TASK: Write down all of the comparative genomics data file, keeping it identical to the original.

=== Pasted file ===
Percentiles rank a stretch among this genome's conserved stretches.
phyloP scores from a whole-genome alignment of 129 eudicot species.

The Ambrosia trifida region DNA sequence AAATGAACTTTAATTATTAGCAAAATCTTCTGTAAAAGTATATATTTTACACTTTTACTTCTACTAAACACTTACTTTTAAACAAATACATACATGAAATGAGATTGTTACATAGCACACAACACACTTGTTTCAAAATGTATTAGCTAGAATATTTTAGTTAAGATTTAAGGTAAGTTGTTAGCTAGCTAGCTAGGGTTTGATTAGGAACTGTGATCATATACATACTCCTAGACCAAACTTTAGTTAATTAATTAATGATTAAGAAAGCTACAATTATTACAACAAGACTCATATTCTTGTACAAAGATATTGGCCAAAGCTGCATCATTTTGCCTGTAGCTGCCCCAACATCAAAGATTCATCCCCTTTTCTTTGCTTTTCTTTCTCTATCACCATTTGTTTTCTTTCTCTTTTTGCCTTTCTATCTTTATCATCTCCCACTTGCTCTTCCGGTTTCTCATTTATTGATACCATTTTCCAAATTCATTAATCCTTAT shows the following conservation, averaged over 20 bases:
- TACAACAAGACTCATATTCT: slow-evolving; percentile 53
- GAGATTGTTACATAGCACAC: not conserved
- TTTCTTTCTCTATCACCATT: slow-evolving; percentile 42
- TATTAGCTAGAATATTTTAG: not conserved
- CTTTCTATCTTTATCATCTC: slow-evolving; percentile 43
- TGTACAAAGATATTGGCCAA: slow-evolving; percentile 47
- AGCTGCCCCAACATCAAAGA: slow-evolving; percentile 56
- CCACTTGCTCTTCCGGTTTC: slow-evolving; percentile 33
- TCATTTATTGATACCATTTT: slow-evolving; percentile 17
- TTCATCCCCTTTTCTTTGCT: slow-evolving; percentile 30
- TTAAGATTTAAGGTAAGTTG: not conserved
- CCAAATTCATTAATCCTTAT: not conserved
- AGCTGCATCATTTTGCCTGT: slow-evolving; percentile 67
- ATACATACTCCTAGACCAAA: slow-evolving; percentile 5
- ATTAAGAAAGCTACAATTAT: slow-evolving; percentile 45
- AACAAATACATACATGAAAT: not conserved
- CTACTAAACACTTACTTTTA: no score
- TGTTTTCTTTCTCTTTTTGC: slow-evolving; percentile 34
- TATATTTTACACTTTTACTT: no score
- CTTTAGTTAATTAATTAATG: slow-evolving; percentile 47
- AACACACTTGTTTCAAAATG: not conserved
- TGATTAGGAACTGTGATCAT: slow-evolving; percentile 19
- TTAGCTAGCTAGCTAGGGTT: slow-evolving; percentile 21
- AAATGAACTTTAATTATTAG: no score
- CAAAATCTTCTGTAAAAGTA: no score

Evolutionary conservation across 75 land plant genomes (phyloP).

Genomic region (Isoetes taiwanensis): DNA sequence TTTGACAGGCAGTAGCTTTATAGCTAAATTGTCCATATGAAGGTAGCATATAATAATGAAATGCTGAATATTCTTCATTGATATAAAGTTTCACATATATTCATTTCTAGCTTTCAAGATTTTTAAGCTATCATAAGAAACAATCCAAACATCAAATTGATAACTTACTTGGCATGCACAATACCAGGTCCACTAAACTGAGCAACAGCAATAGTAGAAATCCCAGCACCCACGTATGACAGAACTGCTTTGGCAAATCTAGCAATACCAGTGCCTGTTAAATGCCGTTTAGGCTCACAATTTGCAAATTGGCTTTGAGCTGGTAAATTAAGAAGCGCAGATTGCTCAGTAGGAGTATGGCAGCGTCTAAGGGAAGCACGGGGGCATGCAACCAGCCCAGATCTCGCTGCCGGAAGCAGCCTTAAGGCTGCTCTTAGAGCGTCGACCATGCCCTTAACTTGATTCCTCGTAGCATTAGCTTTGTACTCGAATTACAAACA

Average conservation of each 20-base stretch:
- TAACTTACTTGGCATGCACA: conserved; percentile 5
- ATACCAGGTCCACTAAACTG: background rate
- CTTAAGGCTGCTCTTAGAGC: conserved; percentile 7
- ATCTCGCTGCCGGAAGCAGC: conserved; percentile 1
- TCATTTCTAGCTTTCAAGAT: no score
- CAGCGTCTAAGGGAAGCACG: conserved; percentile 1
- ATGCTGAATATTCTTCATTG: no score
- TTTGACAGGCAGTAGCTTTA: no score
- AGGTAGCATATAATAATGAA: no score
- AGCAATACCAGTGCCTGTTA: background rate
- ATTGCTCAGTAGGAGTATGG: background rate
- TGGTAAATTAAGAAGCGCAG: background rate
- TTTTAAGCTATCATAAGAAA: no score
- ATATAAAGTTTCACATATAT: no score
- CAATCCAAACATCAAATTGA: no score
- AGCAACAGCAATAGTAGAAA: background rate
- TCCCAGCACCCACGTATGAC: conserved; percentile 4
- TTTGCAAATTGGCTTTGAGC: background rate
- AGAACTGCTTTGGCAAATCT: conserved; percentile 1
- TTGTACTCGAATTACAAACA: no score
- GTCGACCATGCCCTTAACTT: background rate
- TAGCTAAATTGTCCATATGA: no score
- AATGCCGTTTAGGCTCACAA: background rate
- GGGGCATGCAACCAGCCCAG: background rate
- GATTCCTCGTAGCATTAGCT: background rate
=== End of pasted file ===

Percentiles rank a stretch among this genome's conserved stretches.
phyloP scores from a whole-genome alignment of 129 eudicot species.

The Ambrosia trifida region DNA sequence AAATGAACTTTAATTATTAGCAAAATCTTCTGTAAAAGTATATATTTTACACTTTTACTTCTACTAAACACTTACTTTTAAACAAATACATACATGAAATGAGATTGTTACATAGCACACAACACACTTGTTTCAAAATGTATTAGCTAGAATATTTTAGTTAAGATTTAAGGTAAGTTGTTAGCTAGCTAGCTAGGGTTTGATTAGGAACTGTGATCATATACATACTCCTAGACCAAACTTTAGTTAATTAATTAATGATTAAGAAAGCTACAATTATTACAACAAGACTCATATTCTTGTACAAAGATATTGGCCAAAGCTGCATCATTTTGCCTGTAGCTGCCCCAACATCAAAGATTCATCCCCTTTTCTTTGCTTTTCTTTCTCTATCACCATTTGTTTTCTTTCTCTTTTTGCCTTTCTATCTTTATCATCTCCCACTTGCTCTTCCGGTTTCTCATTTATTGATACCATTTTCCAAATTCATTAATCCTTAT shows the following conservation, averaged over 20 bases:
- TACAACAAGACTCATATTCT: slow-evolving; percentile 53
- GAGATTGTTACATAGCACAC: not conserved
- TTTCTTTCTCTATCACCATT: slow-evolving; percentile 42
- TATTAGCTAGAATATTTTAG: not conserved
- CTTTCTATCTTTATCATCTC: slow-evolving; percentile 43
- TGTACAAAGATATTGGCCAA: slow-evolving; percentile 47
- AGCTGCCCCAACATCAAAGA: slow-evolving; percentile 56
- CCACTTGCTCTTCCGGTTTC: slow-evolving; percentile 33
- TCATTTATTGATACCATTTT: slow-evolving; percentile 17
- TTCATCCCCTTTTCTTTGCT: slow-evolving; percentile 30
- TTAAGATTTAAGGTAAGTTG: not conserved
- CCAAATTCATTAATCCTTAT: not conserved
- AGCTGCATCATTTTGCCTGT: slow-evolving; percentile 67
- ATACATACTCCTAGACCAAA: slow-evolving; percentile 5
- ATTAAGAAAGCTACAATTAT: slow-evolving; percentile 45
- AACAAATACATACATGAAAT: not conserved
- CTACTAAACACTTACTTTTA: no score
- TGTTTTCTTTCTCTTTTTGC: slow-evolving; percentile 34
- TATATTTTACACTTTTACTT: no score
- CTTTAGTTAATTAATTAATG: slow-evolving; percentile 47
- AACACACTTGTTTCAAAATG: not conserved
- TGATTAGGAACTGTGATCAT: slow-evolving; percentile 19
- TTAGCTAGCTAGCTAGGGTT: slow-evolving; percentile 21
- AAATGAACTTTAATTATTAG: no score
- CAAAATCTTCTGTAAAAGTA: no score

Evolutionary conservation across 75 land plant genomes (phyloP).

Genomic region (Isoetes taiwanensis): DNA sequence TTTGACAGGCAGTAGCTTTATAGCTAAATTGTCCATATGAAGGTAGCATATAATAATGAAATGCTGAATATTCTTCATTGATATAAAGTTTCACATATATTCATTTCTAGCTTTCAAGATTTTTAAGCTATCATAAGAAACAATCCAAACATCAAATTGATAACTTACTTGGCATGCACAATACCAGGTCCACTAAACTGAGCAACAGCAATAGTAGAAATCCCAGCACCCACGTATGACAGAACTGCTTTGGCAAATCTAGCAATACCAGTGCCTGTTAAATGCCGTTTAGGCTCACAATTTGCAAATTGGCTTTGAGCTGGTAAATTAAGAAGCGCAGATTGCTCAGTAGGAGTATGGCAGCGTCTAAGGGAAGCACGGGGGCATGCAACCAGCCCAGATCTCGCTGCCGGAAGCAGCCTTAAGGCTGCTCTTAGAGCGTCGACCATGCCCTTAACTTGATTCCTCGTAGCATTAGCTTTGTACTCGAATTACAAACA

Average conservation of each 20-base stretch:
- TAACTTACTTGGCATGCACA: conserved; percentile 5
- ATACCAGGTCCACTAAACTG: background rate
- CTTAAGGCTGCTCTTAGAGC: conserved; percentile 7
- ATCTCGCTGCCGGAAGCAGC: conserved; percentile 1
- TCATTTCTAGCTTTCAAGAT: no score
- CAGCGTCTAAGGGAAGCACG: conserved; percentile 1
- ATGCTGAATATTCTTCATTG: no score
- TTTGACAGGCAGTAGCTTTA: no score
- AGGTAGCATATAATAATGAA: no score
- AGCAATACCAGTGCCTGTTA: background rate
- ATTGCTCAGTAGGAGTATGG: background rate
- TGGTAAATTAAGAAGCGCAG: background rate
- TTTTAAGCTATCATAAGAAA: no score
- ATATAAAGTTTCACATATAT: no score
- CAATCCAAACATCAAATTGA: no score
- AGCAACAGCAATAGTAGAAA: background rate
- TCCCAGCACCCACGTATGAC: conserved; percentile 4
- TTTGCAAATTGGCTTTGAGC: background rate
- AGAACTGCTTTGGCAAATCT: conserved; percentile 1
- TTGTACTCGAATTACAAACA: no score
- GTCGACCATGCCCTTAACTT: background rate
- TAGCTAAATTGTCCATATGA: no score
- AATGCCGTTTAGGCTCACAA: background rate
- GGGGCATGCAACCAGCCCAG: background rate
- GATTCCTCGTAGCATTAGCT: background rate